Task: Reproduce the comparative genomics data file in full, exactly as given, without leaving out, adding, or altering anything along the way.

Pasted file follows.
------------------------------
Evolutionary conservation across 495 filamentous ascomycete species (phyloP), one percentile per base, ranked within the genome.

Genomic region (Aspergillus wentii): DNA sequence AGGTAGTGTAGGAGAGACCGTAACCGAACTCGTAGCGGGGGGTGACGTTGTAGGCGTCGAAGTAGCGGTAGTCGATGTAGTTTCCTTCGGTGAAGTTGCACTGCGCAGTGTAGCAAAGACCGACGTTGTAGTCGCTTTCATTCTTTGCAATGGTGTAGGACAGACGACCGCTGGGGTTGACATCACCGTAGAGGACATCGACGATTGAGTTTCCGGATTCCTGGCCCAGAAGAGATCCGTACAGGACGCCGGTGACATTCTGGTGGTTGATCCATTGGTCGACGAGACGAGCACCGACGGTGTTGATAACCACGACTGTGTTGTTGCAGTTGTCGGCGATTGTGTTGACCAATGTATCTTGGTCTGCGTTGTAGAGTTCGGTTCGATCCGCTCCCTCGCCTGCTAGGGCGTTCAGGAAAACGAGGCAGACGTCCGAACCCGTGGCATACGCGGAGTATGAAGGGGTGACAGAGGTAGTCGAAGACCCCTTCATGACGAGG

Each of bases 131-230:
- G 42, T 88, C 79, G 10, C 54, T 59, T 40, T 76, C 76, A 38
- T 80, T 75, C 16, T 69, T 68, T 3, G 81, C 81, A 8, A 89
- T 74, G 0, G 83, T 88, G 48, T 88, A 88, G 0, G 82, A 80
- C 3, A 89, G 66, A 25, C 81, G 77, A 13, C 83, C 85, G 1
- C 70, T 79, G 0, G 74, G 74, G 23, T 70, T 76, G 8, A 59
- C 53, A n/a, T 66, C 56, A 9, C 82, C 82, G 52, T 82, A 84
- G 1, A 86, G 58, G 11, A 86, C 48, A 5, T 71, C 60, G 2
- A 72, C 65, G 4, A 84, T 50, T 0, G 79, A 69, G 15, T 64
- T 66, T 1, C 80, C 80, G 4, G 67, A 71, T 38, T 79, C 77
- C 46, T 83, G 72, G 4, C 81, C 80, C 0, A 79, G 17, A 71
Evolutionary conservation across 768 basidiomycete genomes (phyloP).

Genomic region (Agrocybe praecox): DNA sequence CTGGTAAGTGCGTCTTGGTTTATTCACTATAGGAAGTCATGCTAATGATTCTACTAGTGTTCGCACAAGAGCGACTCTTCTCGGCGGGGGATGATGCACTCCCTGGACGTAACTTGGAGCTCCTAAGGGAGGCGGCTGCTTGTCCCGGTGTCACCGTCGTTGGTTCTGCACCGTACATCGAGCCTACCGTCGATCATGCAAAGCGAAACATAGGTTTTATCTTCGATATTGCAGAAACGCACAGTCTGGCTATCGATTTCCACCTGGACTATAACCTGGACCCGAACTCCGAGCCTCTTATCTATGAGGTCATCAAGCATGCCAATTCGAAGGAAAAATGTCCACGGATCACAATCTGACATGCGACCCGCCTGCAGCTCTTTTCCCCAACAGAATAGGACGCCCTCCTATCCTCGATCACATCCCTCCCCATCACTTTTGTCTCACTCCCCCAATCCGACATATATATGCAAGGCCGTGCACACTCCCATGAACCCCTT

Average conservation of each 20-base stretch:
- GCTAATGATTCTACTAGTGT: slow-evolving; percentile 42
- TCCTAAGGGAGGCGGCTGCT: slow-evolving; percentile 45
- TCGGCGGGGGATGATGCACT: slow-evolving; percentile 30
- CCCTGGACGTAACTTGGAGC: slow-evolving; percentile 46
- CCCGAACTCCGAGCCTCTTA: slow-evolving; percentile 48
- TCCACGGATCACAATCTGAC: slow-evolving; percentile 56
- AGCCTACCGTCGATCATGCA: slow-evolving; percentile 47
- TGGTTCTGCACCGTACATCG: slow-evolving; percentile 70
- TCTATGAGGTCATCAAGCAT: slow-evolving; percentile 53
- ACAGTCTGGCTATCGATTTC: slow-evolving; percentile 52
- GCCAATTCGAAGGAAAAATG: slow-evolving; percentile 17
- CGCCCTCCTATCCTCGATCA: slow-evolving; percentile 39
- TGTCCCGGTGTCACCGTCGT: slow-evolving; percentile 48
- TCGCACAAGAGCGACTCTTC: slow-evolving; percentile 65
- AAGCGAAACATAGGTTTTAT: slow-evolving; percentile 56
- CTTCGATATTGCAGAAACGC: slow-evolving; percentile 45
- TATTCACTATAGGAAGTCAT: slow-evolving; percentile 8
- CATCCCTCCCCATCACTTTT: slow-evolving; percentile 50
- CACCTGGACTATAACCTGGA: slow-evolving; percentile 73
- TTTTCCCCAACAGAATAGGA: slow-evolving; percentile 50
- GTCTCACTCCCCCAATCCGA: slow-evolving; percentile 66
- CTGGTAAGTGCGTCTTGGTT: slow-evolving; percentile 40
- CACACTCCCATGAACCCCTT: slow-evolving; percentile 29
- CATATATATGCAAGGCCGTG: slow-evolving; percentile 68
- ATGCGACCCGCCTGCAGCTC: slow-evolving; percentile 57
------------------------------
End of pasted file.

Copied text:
Evolutionary conservation across 495 filamentous ascomycete species (phyloP), one percentile per base, ranked within the genome.

Genomic region (Aspergillus wentii): DNA sequence AGGTAGTGTAGGAGAGACCGTAACCGAACTCGTAGCGGGGGGTGACGTTGTAGGCGTCGAAGTAGCGGTAGTCGATGTAGTTTCCTTCGGTGAAGTTGCACTGCGCAGTGTAGCAAAGACCGACGTTGTAGTCGCTTTCATTCTTTGCAATGGTGTAGGACAGACGACCGCTGGGGTTGACATCACCGTAGAGGACATCGACGATTGAGTTTCCGGATTCCTGGCCCAGAAGAGATCCGTACAGGACGCCGGTGACATTCTGGTGGTTGATCCATTGGTCGACGAGACGAGCACCGACGGTGTTGATAACCACGACTGTGTTGTTGCAGTTGTCGGCGATTGTGTTGACCAATGTATCTTGGTCTGCGTTGTAGAGTTCGGTTCGATCCGCTCCCTCGCCTGCTAGGGCGTTCAGGAAAACGAGGCAGACGTCCGAACCCGTGGCATACGCGGAGTATGAAGGGGTGACAGAGGTAGTCGAAGACCCCTTCATGACGAGG

Each of bases 131-230:
- G 42, T 88, C 79, G 10, C 54, T 59, T 40, T 76, C 76, A 38
- T 80, T 75, C 16, T 69, T 68, T 3, G 81, C 81, A 8, A 89
- T 74, G 0, G 83, T 88, G 48, T 88, A 88, G 0, G 82, A 80
- C 3, A 89, G 66, A 25, C 81, G 77, A 13, C 83, C 85, G 1
- C 70, T 79, G 0, G 74, G 74, G 23, T 70, T 76, G 8, A 59
- C 53, A n/a, T 66, C 56, A 9, C 82, C 82, G 52, T 82, A 84
- G 1, A 86, G 58, G 11, A 86, C 48, A 5, T 71, C 60, G 2
- A 72, C 65, G 4, A 84, T 50, T 0, G 79, A 69, G 15, T 64
- T 66, T 1, C 80, C 80, G 4, G 67, A 71, T 38, T 79, C 77
- C 46, T 83, G 72, G 4, C 81, C 80, C 0, A 79, G 17, A 71
Evolutionary conservation across 768 basidiomycete genomes (phyloP).

Genomic region (Agrocybe praecox): DNA sequence CTGGTAAGTGCGTCTTGGTTTATTCACTATAGGAAGTCATGCTAATGATTCTACTAGTGTTCGCACAAGAGCGACTCTTCTCGGCGGGGGATGATGCACTCCCTGGACGTAACTTGGAGCTCCTAAGGGAGGCGGCTGCTTGTCCCGGTGTCACCGTCGTTGGTTCTGCACCGTACATCGAGCCTACCGTCGATCATGCAAAGCGAAACATAGGTTTTATCTTCGATATTGCAGAAACGCACAGTCTGGCTATCGATTTCCACCTGGACTATAACCTGGACCCGAACTCCGAGCCTCTTATCTATGAGGTCATCAAGCATGCCAATTCGAAGGAAAAATGTCCACGGATCACAATCTGACATGCGACCCGCCTGCAGCTCTTTTCCCCAACAGAATAGGACGCCCTCCTATCCTCGATCACATCCCTCCCCATCACTTTTGTCTCACTCCCCCAATCCGACATATATATGCAAGGCCGTGCACACTCCCATGAACCCCTT

Average conservation of each 20-base stretch:
- GCTAATGATTCTACTAGTGT: slow-evolving; percentile 42
- TCCTAAGGGAGGCGGCTGCT: slow-evolving; percentile 45
- TCGGCGGGGGATGATGCACT: slow-evolving; percentile 30
- CCCTGGACGTAACTTGGAGC: slow-evolving; percentile 46
- CCCGAACTCCGAGCCTCTTA: slow-evolving; percentile 48
- TCCACGGATCACAATCTGAC: slow-evolving; percentile 56
- AGCCTACCGTCGATCATGCA: slow-evolving; percentile 47
- TGGTTCTGCACCGTACATCG: slow-evolving; percentile 70
- TCTATGAGGTCATCAAGCAT: slow-evolving; percentile 53
- ACAGTCTGGCTATCGATTTC: slow-evolving; percentile 52
- GCCAATTCGAAGGAAAAATG: slow-evolving; percentile 17
- CGCCCTCCTATCCTCGATCA: slow-evolving; percentile 39
- TGTCCCGGTGTCACCGTCGT: slow-evolving; percentile 48
- TCGCACAAGAGCGACTCTTC: slow-evolving; percentile 65
- AAGCGAAACATAGGTTTTAT: slow-evolving; percentile 56
- CTTCGATATTGCAGAAACGC: slow-evolving; percentile 45
- TATTCACTATAGGAAGTCAT: slow-evolving; percentile 8
- CATCCCTCCCCATCACTTTT: slow-evolving; percentile 50
- CACCTGGACTATAACCTGGA: slow-evolving; percentile 73
- TTTTCCCCAACAGAATAGGA: slow-evolving; percentile 50
- GTCTCACTCCCCCAATCCGA: slow-evolving; percentile 66
- CTGGTAAGTGCGTCTTGGTT: slow-evolving; percentile 40
- CACACTCCCATGAACCCCTT: slow-evolving; percentile 29
- CATATATATGCAAGGCCGTG: slow-evolving; percentile 68
- ATGCGACCCGCCTGCAGCTC: slow-evolving; percentile 57